How to do Plant Genotyping?
Are you interested in DNA and want to do some forensic activities? To give you simple idea (not the detailed and complicated one) on what’s going on in the lab, here’s the overview:
What is genotyping?
From Wikipedia, “genotyping is the process of determining differences in the genetic make-up (genotype) of an individual by examining the individual's DNA sequence using biological assays and comparing it to another individual's sequence or a reference sequence. It reveals the alleles an individual has inherited from their parents. Traditionally genotyping is the use of DNA sequences to define biological populations by use of molecular tools. It does not usually involve defining the genes of an individual”.
In my own words, genotyping is all about digging useful information using DNA samples extracted from plants or humans. That information is necessary to unravel the mystery and solve a particular problem.
"Lab Life" activities:
Plant Genotyping: (rice plant as example)
1. Leaf Tissue Sampling
Whatever study and your purpose might be, you need SAMPLES. Without them, you can’t start in the lab. Two to three leaves from a 21 day old plant (or younger) is enough.
Note: Younger the samples, the better.
2. DNA extraction and quantification
Once you have the samples, extraction of the DNA will be next. There’s a lot of DNA extraction method available out there like CTAB (cetyl trimethylammonium bromide) method. Protocols are easily accessible in the internet. You can even use materials found in the kitchen. Whatever method you want to use, just make sure contamination is completely avoided.
After extraction, checking the quantity and quality of the DNA is very essential to avoid headache later on. You can quantify the DNA using Agarose Gel or by using a spectrophotometer like nanodrop.
3. PCR (Polymerase Chain Reaction)
In PCR, DNA of a particular sequence will be amplified to generate thousands to millions of copies. It’s like cooking or baking, you just need to mix all the ingredients before putting them to the thermal cycler (it's like oven).
PCR components: DNA, buffer, oligonucleotides, primers: F & R, TAQ and water
4. Electrophoresis and Gel Visualization/Documentation
If the PCR is successful, it will produce thousands or millions of copies of DNA, now we need to visualize the bands of those DNA (how they look like as compared with the parents or reference DNA). Electrophoresis and Alpha Imager (special software) will help us come up with the picture of the DNA.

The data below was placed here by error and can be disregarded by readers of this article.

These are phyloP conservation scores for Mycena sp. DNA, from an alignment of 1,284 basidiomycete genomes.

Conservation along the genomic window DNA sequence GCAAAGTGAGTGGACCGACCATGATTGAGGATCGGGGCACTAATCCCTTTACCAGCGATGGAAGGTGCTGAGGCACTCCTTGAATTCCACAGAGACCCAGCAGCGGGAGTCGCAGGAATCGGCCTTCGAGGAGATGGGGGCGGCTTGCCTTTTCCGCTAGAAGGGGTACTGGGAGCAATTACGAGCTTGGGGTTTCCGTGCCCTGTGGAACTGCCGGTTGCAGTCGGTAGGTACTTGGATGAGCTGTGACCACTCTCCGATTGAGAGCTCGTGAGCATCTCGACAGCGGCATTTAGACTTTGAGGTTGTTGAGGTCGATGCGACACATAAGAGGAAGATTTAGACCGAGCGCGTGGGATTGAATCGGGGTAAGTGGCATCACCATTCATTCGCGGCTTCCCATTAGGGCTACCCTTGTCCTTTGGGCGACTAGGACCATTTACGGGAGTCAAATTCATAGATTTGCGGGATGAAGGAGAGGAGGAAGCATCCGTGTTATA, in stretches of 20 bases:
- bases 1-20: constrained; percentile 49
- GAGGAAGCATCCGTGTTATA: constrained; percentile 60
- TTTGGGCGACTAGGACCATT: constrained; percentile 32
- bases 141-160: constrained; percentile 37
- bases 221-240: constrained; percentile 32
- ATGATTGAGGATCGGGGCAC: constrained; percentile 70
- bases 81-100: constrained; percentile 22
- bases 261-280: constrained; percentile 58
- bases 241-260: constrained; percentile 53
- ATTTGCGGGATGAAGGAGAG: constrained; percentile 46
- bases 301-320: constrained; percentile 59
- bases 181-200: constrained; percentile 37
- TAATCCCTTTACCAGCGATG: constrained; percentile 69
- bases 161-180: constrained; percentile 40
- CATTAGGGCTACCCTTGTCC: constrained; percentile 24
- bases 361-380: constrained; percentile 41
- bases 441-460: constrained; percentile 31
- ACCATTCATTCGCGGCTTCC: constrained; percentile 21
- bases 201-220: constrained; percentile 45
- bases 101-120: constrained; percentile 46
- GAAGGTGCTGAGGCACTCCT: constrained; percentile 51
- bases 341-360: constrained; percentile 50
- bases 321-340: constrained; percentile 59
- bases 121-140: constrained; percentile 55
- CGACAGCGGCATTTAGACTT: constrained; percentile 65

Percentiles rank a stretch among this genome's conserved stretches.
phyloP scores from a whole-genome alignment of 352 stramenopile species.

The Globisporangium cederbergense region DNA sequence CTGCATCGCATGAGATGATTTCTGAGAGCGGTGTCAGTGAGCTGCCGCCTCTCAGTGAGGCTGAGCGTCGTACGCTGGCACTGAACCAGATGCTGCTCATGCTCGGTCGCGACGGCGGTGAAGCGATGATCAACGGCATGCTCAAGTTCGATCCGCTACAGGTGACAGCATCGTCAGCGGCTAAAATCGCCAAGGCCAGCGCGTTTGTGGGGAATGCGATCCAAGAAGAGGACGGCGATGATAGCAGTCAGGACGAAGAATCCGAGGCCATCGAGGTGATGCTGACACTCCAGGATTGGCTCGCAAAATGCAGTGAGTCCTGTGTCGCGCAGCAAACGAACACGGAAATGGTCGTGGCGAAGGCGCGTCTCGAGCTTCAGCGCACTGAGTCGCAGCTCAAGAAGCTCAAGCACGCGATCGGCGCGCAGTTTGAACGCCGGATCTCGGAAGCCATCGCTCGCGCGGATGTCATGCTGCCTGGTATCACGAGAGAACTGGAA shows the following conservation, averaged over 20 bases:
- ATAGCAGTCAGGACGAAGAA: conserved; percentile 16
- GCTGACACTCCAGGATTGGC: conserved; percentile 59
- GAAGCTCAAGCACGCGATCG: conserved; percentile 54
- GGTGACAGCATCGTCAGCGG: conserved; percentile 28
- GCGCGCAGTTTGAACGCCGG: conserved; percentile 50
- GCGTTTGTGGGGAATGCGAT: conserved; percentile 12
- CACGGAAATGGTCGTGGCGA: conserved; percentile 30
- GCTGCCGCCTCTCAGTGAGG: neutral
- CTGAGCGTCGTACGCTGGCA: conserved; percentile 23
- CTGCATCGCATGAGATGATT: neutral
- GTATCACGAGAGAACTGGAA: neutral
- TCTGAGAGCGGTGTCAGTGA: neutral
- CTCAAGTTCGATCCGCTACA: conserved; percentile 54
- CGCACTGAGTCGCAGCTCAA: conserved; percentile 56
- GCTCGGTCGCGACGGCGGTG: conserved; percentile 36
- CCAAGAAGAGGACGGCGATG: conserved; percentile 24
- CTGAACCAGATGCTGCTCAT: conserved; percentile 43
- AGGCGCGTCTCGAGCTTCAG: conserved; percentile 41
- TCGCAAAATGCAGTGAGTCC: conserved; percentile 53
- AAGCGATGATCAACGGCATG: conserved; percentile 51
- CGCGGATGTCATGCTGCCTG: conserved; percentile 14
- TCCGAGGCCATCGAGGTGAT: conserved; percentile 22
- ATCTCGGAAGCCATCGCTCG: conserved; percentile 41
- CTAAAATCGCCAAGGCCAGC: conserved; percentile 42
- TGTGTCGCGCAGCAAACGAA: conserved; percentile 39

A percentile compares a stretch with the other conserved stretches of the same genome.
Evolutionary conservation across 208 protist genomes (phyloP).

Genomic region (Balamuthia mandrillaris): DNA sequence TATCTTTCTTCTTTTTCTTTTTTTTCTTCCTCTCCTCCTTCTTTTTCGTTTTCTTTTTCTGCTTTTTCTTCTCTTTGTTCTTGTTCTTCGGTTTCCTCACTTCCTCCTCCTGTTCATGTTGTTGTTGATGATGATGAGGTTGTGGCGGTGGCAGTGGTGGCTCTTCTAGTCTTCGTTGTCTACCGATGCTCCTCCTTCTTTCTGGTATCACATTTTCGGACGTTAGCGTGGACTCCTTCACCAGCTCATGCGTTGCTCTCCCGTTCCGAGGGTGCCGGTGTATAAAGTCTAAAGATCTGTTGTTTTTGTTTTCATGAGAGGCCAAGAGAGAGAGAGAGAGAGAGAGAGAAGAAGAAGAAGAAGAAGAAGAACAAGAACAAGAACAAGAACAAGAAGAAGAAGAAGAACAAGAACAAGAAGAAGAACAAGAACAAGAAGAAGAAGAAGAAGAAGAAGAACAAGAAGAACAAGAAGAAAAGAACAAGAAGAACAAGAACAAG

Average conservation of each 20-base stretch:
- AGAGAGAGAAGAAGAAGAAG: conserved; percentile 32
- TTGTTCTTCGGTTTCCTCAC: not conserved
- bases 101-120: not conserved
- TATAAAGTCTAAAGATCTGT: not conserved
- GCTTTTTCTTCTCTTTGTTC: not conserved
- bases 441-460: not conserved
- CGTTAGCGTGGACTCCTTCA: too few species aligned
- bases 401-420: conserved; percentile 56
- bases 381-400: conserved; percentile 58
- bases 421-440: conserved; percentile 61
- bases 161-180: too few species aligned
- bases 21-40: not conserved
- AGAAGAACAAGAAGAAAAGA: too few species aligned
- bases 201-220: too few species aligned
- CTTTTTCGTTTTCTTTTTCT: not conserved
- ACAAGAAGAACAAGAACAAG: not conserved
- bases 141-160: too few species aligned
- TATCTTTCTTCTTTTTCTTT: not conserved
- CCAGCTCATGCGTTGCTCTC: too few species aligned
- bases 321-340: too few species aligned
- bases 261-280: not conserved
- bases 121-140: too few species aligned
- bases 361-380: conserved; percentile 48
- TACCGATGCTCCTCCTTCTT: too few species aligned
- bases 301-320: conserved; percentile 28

From Wikipedia: “Electrophoresis is a procedure which enables the sorting of molecules based on size and charge. Using an electric field, molecules (such as DNA) can be made to move through a gel made of agar or polyacrylamide. The molecules being sorted are dispensed into a well in the gel material. The gel is placed in an electrophoresis chamber, which is then connected to a power source. When the electric current is applied, the larger molecules move more slowly through the gel while the smaller molecules move faster. The different sized molecules form distinct bands on the gel”.
5. Marker Analysis
Now the most exciting part in my opinion: data interpretation! This will somehow help us answer our problem or the mystery with the help of references available and softwares like GGT, Powermarker, Qgene, Icimapping, TASSEL, Cartographer, R, NTSYS, etc...
a. Score the bands based on your chosen code or the software requirement
b. Format (based from the software requirement) and run the data
c. Interpretation of result. Consult as many related references as possible to make the interpretation easier and credible.
And that's it!
It is very essential to know the theories but without application and hands on experience, you will not appreciate the details that much. By doing, you will discover unexpected things books can’t give. So I can say that learning is incomplete if theories and applications do not meet.
Hope you find this simple article helpful. I might write the detailed discussion of each step in the coming hubs.
Thank you for dropping by!
More by this Author
Fan of Dragon Ball Series? Read to learn the origin of Kamehameha Wave!
sharing great messages...
Planning to go to El Nido and wondering how much?... Okay let's talk about the "Philippine's Last Frontier."